Parker agrees. "You can buy the best equipment in the world, but totally screw it up," he says. Parker has seen many a case in which a local PTA group, generously volunteering time to set up playground equipment, has placed two structures too close together, violating recommended fall-zone specifications and creating a hazard. "What happens in those situations is that these individuals, in placing that equipment, have defeated the safety factors built into the product by the manufacturer."
As far as Teague is concerned, getting at the issue of playground safety is really a question of examining why the equipment is there in the first place. "You have to look at what playgrounds are designed to do — for me, they're about presenting a developmentally appropriate challenge," says Teague. "The question a playground operator has to ask is, Have I taken these guidelines and tried to make sure that my equipment and surfacing meet these safety aspects, or am I just being passive, waiting for something to happen?"
The answer, unfortunately, is too often the latter. Park and recreation officials in Pittsburgh are certainly sorry they weren't more proactive in addressing playground safety issues before a nine year-old walked up to and grabbed a defective slide — which fell on her and crushed her to death. So are officials in MacDonald County in Missouri, who had to cough up $100,000 last year to the parents of a child who injured his head when he fell off a piece of playground equipment, hitting another piece that had been placed too close.
Neither of these recent cases directly involved what remains the flashpoint issue in the playground safety debate: surfacing. Given that 75 percent of playground injuries are the result of falls from equipment, it's not surprising that surfacing issues top many safety lists. On this issue, CPSC guidelines are explicit. In terms of impact attenuation, the only acceptable playground surfaces are pea gravel, sand, hardwood fiber mulch (wood chips) and synthetic rubber tiles or mats; of these, only the latter meets ADA accessibility guidelines.
But creating a safe playground surface involves more than simply choosing an appropriate surface material. It's equally important to ensure that the pea gravel or wood mulch laid down is the requisite 12 inches deep (as called for under CPSC guidelines); it also must be spread evenly and properly maintained so that it doesn't erode or become compacted. For many playground operators, these extra steps are what get overlooked, leading to disastrous results. "Usually, what we see is that someone thinks, 'OK, we need to get wood mulch, that's the correct thing to do,' " says Teague. "That's great, but if they don't have any idea of how much mulch they'll need to achieve critical height, they're still leaving themselves open to liability." Teague also commonly sees situations where a wood mulch or pea gravel surface has been allowed to disperse, exposing the concrete footings that often anchor larger pieces of stationary playground equipment like swing sets. "I can have 2 feet of wood mulch, and if I've got an exposed footing, I've really got concrete for my surface," Teague says.
Sticker shock also comes into play with surfacing, since safer surfacing materials like synthetic rubber mats and tiles can also be the most expensive. "The cost of surfacing is a real issue for folks," says Parker. "Because what they want to do is build playgrounds. They ask, 'Why does a quarter of our budget have to be wrapped up in surfacing materials.' Because we're talking about children's lives."
Recent developments in California offer a perfect example of the difficulties state and local governments run into in the pursuit of safe playgrounds. Back in 1990, the California Legislature passed a law requiring the state to adopt playground safety regulations at least as protective as the CPSC's, but that carried more bite than a simple set of guidelines. "In a nutshell, what they wanted us to do was take what was voluntary and make it mandatory," explains Barb Alberson, chief of the California State and Local Injury Control section of the State Department of Health Services.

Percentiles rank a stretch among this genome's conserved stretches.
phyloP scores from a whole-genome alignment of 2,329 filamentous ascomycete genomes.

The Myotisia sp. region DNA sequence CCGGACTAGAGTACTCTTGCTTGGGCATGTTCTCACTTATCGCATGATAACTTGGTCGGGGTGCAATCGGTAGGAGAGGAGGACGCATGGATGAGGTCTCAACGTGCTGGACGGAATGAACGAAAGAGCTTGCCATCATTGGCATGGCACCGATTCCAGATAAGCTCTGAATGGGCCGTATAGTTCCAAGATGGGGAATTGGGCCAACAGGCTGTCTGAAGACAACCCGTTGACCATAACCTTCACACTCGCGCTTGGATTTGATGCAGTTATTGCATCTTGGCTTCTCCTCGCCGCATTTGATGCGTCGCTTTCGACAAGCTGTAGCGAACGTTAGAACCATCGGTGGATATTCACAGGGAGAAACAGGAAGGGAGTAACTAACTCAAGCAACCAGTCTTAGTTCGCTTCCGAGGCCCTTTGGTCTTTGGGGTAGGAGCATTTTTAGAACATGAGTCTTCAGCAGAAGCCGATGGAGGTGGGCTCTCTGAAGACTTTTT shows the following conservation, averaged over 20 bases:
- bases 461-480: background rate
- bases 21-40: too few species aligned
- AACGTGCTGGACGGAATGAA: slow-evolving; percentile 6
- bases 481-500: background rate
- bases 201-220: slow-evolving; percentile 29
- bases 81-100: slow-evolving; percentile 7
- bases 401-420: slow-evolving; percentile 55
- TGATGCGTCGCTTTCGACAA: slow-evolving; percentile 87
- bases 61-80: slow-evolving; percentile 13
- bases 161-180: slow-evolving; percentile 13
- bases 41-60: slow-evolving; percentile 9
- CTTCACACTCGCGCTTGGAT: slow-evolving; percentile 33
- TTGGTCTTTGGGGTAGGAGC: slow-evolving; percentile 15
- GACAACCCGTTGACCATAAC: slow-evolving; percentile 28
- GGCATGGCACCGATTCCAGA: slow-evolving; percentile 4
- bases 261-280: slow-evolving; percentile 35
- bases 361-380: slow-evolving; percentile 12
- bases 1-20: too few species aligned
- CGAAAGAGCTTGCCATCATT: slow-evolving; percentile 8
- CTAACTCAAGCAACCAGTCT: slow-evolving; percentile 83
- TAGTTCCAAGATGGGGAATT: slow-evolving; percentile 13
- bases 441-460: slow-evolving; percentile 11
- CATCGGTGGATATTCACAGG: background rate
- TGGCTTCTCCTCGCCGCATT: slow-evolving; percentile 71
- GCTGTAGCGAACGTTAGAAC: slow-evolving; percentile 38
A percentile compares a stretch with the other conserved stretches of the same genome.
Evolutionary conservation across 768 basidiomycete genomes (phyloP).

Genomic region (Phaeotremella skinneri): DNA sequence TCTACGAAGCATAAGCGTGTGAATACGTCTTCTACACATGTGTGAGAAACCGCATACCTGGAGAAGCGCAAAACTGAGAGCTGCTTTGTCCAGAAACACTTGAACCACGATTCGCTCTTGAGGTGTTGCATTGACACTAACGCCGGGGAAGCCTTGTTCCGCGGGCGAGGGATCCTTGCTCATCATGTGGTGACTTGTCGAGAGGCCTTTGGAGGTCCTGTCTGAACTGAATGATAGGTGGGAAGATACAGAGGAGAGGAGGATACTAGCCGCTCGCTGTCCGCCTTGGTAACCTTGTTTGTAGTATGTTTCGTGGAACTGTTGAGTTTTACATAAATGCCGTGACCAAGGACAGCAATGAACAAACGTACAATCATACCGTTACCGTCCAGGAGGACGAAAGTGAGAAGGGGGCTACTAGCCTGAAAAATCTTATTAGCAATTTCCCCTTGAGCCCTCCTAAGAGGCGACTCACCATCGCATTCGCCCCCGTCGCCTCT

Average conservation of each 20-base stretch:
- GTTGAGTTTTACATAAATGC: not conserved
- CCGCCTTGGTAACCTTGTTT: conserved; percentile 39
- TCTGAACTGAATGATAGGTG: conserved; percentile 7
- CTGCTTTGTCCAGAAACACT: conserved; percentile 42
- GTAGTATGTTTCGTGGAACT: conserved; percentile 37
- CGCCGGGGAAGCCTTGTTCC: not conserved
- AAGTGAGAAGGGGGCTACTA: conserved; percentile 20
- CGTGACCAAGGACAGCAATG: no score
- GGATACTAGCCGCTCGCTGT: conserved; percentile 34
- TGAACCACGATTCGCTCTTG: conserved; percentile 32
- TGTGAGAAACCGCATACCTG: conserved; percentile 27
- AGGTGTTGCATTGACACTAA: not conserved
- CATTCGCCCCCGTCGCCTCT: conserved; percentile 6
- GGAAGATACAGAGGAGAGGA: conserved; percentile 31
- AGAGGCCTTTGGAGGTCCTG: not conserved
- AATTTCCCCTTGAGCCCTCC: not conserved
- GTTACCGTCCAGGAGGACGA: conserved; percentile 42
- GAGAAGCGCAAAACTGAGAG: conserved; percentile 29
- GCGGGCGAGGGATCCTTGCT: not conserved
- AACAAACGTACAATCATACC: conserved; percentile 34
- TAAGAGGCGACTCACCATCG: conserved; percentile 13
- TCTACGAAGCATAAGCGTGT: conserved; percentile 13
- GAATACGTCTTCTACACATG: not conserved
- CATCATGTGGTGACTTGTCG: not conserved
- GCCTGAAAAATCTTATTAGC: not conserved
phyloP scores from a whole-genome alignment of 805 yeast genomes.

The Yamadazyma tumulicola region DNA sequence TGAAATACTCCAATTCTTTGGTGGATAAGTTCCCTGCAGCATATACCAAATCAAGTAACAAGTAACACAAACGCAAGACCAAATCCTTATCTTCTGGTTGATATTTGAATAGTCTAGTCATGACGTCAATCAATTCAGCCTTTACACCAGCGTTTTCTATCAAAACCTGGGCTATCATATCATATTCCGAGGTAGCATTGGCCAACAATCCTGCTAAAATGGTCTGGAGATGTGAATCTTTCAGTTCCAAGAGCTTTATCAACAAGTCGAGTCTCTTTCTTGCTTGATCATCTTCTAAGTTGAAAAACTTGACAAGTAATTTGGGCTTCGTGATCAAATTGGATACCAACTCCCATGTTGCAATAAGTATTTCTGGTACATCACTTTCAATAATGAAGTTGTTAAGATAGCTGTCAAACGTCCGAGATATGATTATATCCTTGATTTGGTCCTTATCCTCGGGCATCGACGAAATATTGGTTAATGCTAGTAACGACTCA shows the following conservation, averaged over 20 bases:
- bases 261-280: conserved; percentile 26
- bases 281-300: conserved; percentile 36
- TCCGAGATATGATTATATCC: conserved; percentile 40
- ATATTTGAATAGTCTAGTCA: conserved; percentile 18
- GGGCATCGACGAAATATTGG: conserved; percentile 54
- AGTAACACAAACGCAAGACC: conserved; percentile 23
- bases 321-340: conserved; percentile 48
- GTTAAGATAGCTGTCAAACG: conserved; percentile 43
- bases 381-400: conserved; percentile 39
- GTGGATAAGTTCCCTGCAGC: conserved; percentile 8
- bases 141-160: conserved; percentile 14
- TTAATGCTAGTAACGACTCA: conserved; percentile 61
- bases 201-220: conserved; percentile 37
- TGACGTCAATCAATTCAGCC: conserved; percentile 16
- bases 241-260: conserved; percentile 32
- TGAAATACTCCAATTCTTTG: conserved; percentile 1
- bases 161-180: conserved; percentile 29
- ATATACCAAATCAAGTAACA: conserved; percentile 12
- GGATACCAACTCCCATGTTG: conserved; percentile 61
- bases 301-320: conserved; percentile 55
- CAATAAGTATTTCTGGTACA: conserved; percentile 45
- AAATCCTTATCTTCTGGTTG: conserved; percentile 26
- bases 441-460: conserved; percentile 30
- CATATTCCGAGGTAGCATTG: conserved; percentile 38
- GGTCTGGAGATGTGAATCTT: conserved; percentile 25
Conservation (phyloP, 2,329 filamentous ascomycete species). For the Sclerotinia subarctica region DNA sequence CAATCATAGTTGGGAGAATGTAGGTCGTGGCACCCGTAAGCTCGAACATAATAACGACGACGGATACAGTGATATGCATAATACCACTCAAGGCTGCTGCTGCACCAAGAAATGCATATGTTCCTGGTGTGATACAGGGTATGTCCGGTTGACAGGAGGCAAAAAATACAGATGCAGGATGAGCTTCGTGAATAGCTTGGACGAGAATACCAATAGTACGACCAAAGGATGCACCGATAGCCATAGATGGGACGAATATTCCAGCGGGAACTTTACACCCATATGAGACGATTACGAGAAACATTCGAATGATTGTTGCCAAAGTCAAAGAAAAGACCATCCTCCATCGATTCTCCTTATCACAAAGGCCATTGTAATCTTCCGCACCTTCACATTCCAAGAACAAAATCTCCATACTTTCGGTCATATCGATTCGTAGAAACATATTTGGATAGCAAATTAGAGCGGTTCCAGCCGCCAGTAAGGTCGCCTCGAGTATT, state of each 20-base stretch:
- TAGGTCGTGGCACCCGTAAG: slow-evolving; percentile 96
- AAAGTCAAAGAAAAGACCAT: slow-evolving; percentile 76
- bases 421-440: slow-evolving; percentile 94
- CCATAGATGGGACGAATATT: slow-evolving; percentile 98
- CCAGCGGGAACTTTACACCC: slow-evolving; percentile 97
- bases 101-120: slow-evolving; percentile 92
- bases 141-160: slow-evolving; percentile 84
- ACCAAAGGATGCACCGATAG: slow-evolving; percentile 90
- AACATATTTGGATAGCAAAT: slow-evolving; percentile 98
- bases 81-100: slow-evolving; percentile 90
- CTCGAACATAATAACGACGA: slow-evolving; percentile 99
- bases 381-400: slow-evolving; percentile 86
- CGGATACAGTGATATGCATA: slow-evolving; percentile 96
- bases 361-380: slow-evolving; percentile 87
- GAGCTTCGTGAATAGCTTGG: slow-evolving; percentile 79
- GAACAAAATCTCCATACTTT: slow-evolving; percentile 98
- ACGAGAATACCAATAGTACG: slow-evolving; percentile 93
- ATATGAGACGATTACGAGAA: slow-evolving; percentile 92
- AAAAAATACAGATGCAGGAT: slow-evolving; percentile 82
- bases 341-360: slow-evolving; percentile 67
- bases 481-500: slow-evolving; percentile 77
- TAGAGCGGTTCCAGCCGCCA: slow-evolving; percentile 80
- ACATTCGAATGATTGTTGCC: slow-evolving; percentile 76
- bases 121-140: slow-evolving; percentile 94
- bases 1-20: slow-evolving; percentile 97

Unfortunately, in this case, good legislative intentions arrived in the form of an unfunded mandate; with a nasty deficit tying up much of the Golden State's budgetary resources, the playground law languished for years — until a lawsuit kick-started the regulation-making process. In 1996, a young girl was seriously injured on a Sacramento playground — a young girl whose father happened to be a member of a local children's advocacy group. He subsequently sued the state for failing to comply with the 1990 law.
Even with this legal impetus, it was still another three years before the suggested regulations wound their way through the bureaucratic process. Now that the public has had several opportunities to contribute information and suggest revisions, Alberson says she expects the regulations to emerge from the secretary of state's office sometime in mid-June.
But there's still no guarantee the new regulations will make a real difference in reducing playground injuries — because the one item the original 1990 legislation failed to address was the establishment of an agency to enforce the new playground regulations.
In California, administrative responsibility for playgrounds is as fractured as a child's ankle after a fall from an unsafe slide: Social Services handles playgrounds located at day-care facilities, while the Department of Education deals with those located on school property; of those located in public parks, some are administered through the State Department of Parks and Recreation, while others fall under local governmental control.
"That's the part that has been so tough," says Alberson. "There's nothing that establishes enforcement here. It's going to be very difficult to have any sense of compliance with this, because there's no regulatory agency to keep abreast of what's going on."
On the plus side, California's new regulations also call for every playground to undergo inspection by a certified playground inspector — and it looks as though there's a good chance that will begin to occur soon. Thanks to the efforts of the California Parks and Recreation Department, a cadre of 600 NPSI-certified playground inspectors stands ready to do just that.
Whether or not those inspectors will make a measurable impact in reducing playground injuries in California remains to be seen. But it's at least one positive sign that in the battle to create safe playgrounds, critical information continues to flow freely.
And that's an important first step. "Awareness is the key," says Teague. "When a disease like polio first struck, people panicked. Maybe that's what we're in right now with playground safety. What we're trying to do is move beyond that panic and work toward knowledge."